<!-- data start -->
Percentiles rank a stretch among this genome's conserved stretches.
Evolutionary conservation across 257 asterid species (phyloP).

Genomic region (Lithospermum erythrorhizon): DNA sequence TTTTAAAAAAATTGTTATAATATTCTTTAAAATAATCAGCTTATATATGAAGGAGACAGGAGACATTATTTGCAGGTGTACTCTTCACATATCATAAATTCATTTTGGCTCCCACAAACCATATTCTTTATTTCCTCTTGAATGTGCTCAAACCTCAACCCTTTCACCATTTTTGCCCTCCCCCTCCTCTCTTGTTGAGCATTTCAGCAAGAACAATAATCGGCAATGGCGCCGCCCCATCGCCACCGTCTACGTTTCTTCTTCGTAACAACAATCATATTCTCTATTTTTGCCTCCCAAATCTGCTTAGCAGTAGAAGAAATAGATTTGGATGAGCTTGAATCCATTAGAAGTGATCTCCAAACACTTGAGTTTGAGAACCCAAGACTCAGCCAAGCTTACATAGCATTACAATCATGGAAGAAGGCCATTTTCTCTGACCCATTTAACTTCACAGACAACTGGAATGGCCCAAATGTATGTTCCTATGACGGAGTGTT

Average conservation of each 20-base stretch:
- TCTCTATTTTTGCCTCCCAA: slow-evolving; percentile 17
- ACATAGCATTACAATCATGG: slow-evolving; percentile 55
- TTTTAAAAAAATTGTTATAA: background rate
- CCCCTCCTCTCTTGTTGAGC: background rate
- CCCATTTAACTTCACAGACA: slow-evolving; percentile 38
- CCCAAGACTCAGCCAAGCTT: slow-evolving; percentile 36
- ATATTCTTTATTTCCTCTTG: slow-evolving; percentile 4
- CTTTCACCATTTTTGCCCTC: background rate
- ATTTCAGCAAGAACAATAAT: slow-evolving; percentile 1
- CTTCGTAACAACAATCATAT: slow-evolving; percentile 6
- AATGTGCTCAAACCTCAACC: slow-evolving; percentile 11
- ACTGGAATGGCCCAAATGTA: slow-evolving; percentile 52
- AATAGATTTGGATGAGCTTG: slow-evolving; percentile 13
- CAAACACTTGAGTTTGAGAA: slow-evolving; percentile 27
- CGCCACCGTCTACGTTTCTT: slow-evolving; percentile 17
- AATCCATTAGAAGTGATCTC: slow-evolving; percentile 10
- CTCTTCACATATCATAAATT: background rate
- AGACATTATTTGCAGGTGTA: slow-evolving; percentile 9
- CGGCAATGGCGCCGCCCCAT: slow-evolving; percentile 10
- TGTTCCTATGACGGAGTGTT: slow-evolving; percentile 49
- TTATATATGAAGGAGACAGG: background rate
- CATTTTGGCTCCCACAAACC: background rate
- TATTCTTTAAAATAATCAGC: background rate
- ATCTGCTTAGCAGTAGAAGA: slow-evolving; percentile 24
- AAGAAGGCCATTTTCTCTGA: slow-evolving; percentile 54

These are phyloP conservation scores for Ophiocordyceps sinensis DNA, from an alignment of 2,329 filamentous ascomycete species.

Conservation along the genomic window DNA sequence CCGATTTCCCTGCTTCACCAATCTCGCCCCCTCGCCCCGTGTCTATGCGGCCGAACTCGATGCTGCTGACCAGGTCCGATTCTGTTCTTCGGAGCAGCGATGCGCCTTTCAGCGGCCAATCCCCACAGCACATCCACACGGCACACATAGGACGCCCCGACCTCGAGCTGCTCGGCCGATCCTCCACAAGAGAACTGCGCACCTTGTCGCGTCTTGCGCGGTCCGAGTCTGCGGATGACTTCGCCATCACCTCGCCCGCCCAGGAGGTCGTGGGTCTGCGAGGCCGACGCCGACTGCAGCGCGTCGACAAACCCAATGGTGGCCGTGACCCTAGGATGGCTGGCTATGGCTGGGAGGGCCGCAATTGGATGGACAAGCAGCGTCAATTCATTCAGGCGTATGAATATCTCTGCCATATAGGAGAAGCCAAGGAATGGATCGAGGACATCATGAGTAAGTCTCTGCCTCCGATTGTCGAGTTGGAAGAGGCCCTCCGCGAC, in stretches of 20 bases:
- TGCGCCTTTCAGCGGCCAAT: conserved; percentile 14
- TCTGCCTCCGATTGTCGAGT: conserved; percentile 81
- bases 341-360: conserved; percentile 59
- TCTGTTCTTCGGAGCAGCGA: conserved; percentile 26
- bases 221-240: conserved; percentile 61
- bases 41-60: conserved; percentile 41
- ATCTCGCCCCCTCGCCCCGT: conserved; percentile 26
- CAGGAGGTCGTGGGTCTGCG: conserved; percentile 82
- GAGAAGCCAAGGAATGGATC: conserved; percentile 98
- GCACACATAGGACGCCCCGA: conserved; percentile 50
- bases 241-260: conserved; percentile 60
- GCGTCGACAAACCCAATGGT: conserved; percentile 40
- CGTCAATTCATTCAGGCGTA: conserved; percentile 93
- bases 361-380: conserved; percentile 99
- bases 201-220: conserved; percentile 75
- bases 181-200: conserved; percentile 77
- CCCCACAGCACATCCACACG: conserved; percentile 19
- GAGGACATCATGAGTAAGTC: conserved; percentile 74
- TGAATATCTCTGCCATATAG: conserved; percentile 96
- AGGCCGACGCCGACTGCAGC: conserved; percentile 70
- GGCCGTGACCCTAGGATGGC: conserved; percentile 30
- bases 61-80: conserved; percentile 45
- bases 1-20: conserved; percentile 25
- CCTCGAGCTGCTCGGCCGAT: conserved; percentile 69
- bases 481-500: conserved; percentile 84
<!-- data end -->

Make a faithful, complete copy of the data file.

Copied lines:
Percentiles rank a stretch among this genome's conserved stretches.
Evolutionary conservation across 257 asterid species (phyloP).

Genomic region (Lithospermum erythrorhizon): DNA sequence TTTTAAAAAAATTGTTATAATATTCTTTAAAATAATCAGCTTATATATGAAGGAGACAGGAGACATTATTTGCAGGTGTACTCTTCACATATCATAAATTCATTTTGGCTCCCACAAACCATATTCTTTATTTCCTCTTGAATGTGCTCAAACCTCAACCCTTTCACCATTTTTGCCCTCCCCCTCCTCTCTTGTTGAGCATTTCAGCAAGAACAATAATCGGCAATGGCGCCGCCCCATCGCCACCGTCTACGTTTCTTCTTCGTAACAACAATCATATTCTCTATTTTTGCCTCCCAAATCTGCTTAGCAGTAGAAGAAATAGATTTGGATGAGCTTGAATCCATTAGAAGTGATCTCCAAACACTTGAGTTTGAGAACCCAAGACTCAGCCAAGCTTACATAGCATTACAATCATGGAAGAAGGCCATTTTCTCTGACCCATTTAACTTCACAGACAACTGGAATGGCCCAAATGTATGTTCCTATGACGGAGTGTT

Average conservation of each 20-base stretch:
- TCTCTATTTTTGCCTCCCAA: slow-evolving; percentile 17
- ACATAGCATTACAATCATGG: slow-evolving; percentile 55
- TTTTAAAAAAATTGTTATAA: background rate
- CCCCTCCTCTCTTGTTGAGC: background rate
- CCCATTTAACTTCACAGACA: slow-evolving; percentile 38
- CCCAAGACTCAGCCAAGCTT: slow-evolving; percentile 36
- ATATTCTTTATTTCCTCTTG: slow-evolving; percentile 4
- CTTTCACCATTTTTGCCCTC: background rate
- ATTTCAGCAAGAACAATAAT: slow-evolving; percentile 1
- CTTCGTAACAACAATCATAT: slow-evolving; percentile 6
- AATGTGCTCAAACCTCAACC: slow-evolving; percentile 11
- ACTGGAATGGCCCAAATGTA: slow-evolving; percentile 52
- AATAGATTTGGATGAGCTTG: slow-evolving; percentile 13
- CAAACACTTGAGTTTGAGAA: slow-evolving; percentile 27
- CGCCACCGTCTACGTTTCTT: slow-evolving; percentile 17
- AATCCATTAGAAGTGATCTC: slow-evolving; percentile 10
- CTCTTCACATATCATAAATT: background rate
- AGACATTATTTGCAGGTGTA: slow-evolving; percentile 9
- CGGCAATGGCGCCGCCCCAT: slow-evolving; percentile 10
- TGTTCCTATGACGGAGTGTT: slow-evolving; percentile 49
- TTATATATGAAGGAGACAGG: background rate
- CATTTTGGCTCCCACAAACC: background rate
- TATTCTTTAAAATAATCAGC: background rate
- ATCTGCTTAGCAGTAGAAGA: slow-evolving; percentile 24
- AAGAAGGCCATTTTCTCTGA: slow-evolving; percentile 54

These are phyloP conservation scores for Ophiocordyceps sinensis DNA, from an alignment of 2,329 filamentous ascomycete species.

Conservation along the genomic window DNA sequence CCGATTTCCCTGCTTCACCAATCTCGCCCCCTCGCCCCGTGTCTATGCGGCCGAACTCGATGCTGCTGACCAGGTCCGATTCTGTTCTTCGGAGCAGCGATGCGCCTTTCAGCGGCCAATCCCCACAGCACATCCACACGGCACACATAGGACGCCCCGACCTCGAGCTGCTCGGCCGATCCTCCACAAGAGAACTGCGCACCTTGTCGCGTCTTGCGCGGTCCGAGTCTGCGGATGACTTCGCCATCACCTCGCCCGCCCAGGAGGTCGTGGGTCTGCGAGGCCGACGCCGACTGCAGCGCGTCGACAAACCCAATGGTGGCCGTGACCCTAGGATGGCTGGCTATGGCTGGGAGGGCCGCAATTGGATGGACAAGCAGCGTCAATTCATTCAGGCGTATGAATATCTCTGCCATATAGGAGAAGCCAAGGAATGGATCGAGGACATCATGAGTAAGTCTCTGCCTCCGATTGTCGAGTTGGAAGAGGCCCTCCGCGAC, in stretches of 20 bases:
- TGCGCCTTTCAGCGGCCAAT: conserved; percentile 14
- TCTGCCTCCGATTGTCGAGT: conserved; percentile 81
- bases 341-360: conserved; percentile 59
- TCTGTTCTTCGGAGCAGCGA: conserved; percentile 26
- bases 221-240: conserved; percentile 61
- bases 41-60: conserved; percentile 41
- ATCTCGCCCCCTCGCCCCGT: conserved; percentile 26
- CAGGAGGTCGTGGGTCTGCG: conserved; percentile 82
- GAGAAGCCAAGGAATGGATC: conserved; percentile 98
- GCACACATAGGACGCCCCGA: conserved; percentile 50
- bases 241-260: conserved; percentile 60
- GCGTCGACAAACCCAATGGT: conserved; percentile 40
- CGTCAATTCATTCAGGCGTA: conserved; percentile 93
- bases 361-380: conserved; percentile 99
- bases 201-220: conserved; percentile 75
- bases 181-200: conserved; percentile 77
- CCCCACAGCACATCCACACG: conserved; percentile 19
- GAGGACATCATGAGTAAGTC: conserved; percentile 74
- TGAATATCTCTGCCATATAG: conserved; percentile 96
- AGGCCGACGCCGACTGCAGC: conserved; percentile 70
- GGCCGTGACCCTAGGATGGC: conserved; percentile 30
- bases 61-80: conserved; percentile 45
- bases 1-20: conserved; percentile 25
- CCTCGAGCTGCTCGGCCGAT: conserved; percentile 69
- bases 481-500: conserved; percentile 84